Lent can, if we let it, summon us from the safe harbours of our lives into a wide expanse of existence. Part of the point of deciding to lay things down, or to take things up (depending on the decisions we make as Lent begins) is that in doing so we make our lives unfamiliar, even if only in a small way. We check ourselves as we reach for those familiar safety devices like chocolate or alcohol and challenge ourselves into a less familiar response. What we “do” for Lent is far less important than who we become. Who are you becoming this Lent? What have you learnt about yourself and about God that is transforming you? What wilderness experience do you need to encounter for God to transform you, our church and our world?
This year at St. Andrew’s we invite you to experience Lent not as a season of restriction but one of wide open spaciousness in which to learn new lessons, to grow in faith and to give God the chance to meet us in new ways.
In Lent we remember especially the depth of despair laid out before Jesus and he still chose to go. His whole life and ministry was summed up by the choices he made in the wilderness when tempted by the devil. He could have chosen the easy way but instead he chose the hard way. He could have chosen the way that brought personal honour and praise but instead he chose the way brought love and compassion. He could have chosen grandeur and comfort, but instead chose to live alongside those who had nothing. He saw and knew exactly what he chose but he still said: “Let me go there”.
Come with us and Jesus as we take time to enter the wilderness and hear the challenge to come and follow him. The question is, whether we, like him, can echo those words: “Let me go there”.
In addition to our regular services throughout Lent, each Thursday from 15th February to 22nd March, following the mid-week Holy Communion service at 10.00 am, we will be holding a Lent Study Course reflecting on the BBC TV series Broken – a Lent course from the Church of England Diocese of Birmingham. Click here for more details.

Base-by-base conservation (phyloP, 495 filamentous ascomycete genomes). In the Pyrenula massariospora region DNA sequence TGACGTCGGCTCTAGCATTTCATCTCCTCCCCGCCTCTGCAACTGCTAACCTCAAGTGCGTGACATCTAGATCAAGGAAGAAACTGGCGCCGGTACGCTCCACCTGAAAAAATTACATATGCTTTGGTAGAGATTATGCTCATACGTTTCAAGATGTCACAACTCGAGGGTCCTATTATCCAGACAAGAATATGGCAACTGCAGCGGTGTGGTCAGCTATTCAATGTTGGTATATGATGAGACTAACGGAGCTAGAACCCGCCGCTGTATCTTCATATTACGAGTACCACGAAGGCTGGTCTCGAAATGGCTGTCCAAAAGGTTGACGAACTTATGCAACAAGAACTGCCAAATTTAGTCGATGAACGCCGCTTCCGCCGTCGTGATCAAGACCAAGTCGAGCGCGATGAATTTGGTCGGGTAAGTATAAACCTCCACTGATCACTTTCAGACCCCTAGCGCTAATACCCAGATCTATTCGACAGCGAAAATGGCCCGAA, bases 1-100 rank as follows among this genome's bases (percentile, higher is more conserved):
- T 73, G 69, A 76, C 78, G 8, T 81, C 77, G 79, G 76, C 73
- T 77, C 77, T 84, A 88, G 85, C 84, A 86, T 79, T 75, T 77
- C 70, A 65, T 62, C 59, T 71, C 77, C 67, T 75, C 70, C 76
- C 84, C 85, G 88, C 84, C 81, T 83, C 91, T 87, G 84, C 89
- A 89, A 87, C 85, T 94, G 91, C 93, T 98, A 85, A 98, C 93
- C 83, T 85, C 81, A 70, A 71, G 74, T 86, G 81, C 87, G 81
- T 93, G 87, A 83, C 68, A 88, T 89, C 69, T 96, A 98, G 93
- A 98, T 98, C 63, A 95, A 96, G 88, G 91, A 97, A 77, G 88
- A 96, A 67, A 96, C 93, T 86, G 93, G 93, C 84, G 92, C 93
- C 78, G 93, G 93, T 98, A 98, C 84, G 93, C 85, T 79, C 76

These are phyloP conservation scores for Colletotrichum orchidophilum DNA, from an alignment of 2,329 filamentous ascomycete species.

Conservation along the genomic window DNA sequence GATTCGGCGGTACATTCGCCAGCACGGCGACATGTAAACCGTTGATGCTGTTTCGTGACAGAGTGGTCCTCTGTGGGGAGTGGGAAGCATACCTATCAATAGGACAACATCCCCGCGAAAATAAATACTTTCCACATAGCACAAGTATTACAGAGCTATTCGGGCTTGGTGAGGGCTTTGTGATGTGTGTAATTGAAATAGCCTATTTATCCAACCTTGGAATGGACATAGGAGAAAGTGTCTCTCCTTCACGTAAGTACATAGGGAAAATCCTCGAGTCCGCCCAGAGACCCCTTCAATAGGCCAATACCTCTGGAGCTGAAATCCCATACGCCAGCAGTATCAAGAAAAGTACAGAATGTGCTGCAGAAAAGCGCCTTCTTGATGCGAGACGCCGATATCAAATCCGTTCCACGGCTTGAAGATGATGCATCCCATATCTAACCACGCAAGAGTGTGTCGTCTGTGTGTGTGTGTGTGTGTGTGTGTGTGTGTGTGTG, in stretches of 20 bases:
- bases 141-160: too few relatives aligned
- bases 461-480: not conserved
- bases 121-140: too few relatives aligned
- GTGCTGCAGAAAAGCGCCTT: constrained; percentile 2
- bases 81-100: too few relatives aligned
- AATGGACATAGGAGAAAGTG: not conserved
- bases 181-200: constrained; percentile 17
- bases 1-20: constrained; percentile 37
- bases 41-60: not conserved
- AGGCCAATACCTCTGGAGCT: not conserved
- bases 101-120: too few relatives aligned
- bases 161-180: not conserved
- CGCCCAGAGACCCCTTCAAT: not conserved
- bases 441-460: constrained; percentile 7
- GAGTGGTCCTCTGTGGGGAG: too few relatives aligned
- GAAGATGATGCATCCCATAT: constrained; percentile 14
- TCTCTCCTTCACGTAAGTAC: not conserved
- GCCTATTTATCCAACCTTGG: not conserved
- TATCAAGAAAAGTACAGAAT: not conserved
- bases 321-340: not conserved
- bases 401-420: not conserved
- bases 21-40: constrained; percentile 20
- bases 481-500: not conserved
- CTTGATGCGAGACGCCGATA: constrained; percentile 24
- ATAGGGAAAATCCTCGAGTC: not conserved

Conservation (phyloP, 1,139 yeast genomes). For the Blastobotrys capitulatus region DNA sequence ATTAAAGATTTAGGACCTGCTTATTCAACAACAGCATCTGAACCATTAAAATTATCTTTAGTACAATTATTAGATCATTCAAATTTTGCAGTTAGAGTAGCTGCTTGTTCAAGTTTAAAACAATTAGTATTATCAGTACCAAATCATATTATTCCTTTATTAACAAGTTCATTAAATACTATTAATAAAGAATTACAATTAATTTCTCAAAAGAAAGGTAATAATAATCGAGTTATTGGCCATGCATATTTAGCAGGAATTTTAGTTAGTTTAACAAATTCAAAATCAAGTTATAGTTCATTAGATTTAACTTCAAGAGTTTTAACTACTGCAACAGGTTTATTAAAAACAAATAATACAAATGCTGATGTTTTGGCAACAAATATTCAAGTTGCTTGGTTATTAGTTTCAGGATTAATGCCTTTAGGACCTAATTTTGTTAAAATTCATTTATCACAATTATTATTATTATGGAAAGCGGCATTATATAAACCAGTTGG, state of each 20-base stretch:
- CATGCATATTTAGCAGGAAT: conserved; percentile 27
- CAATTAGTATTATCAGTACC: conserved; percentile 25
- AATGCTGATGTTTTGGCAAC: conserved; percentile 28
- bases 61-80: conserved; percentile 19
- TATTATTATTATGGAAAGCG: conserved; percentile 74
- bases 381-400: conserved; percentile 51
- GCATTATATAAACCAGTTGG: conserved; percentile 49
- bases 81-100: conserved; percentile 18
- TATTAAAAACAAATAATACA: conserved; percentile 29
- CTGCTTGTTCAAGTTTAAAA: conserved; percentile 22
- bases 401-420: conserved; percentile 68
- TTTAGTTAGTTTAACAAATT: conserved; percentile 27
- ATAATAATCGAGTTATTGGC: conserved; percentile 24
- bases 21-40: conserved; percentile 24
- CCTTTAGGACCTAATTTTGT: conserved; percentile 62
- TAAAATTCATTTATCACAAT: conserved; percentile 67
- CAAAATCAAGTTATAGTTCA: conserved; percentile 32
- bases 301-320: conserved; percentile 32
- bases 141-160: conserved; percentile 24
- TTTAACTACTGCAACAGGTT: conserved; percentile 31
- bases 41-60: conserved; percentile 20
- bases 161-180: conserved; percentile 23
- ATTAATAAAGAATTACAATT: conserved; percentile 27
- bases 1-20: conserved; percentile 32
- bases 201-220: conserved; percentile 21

Also for Lent the beautiful evening service of Compline will be said each Sunday evening at 6:00pm in the church. Roman Catholic, Eastern Orthodox, Anglican, Lutheran, and certain other Christian denominations with liturgical traditions all prescribe Compline, which is a contemplative service that emphasizes spiritual peace.
We are always delighted to welcome people to our worship at St. Andrew’s, whether as residents or visitors, and especially at this captivating time of year when we ponder the what we call “the mystery of the incarnation”. God chose to be own part of His own creation and entered the world as a fragile, totally dependent baby. We sing traditional and familiar songs (carols) which tell of that birth that changed the world and the promise with it.
One very famous song tells of the town where Christ was born. As we sing with hushed tones “O little town of Bethlehem” it can take on an almost magical quality. However we are in danger of sugar coating and sentimentalising the whole event. The context in which Jesus was born was neither cosy nor warm nor safe. There was no rosy glow. Jesus was born into an occupied city with menacing threats of a brutal and merciless regime.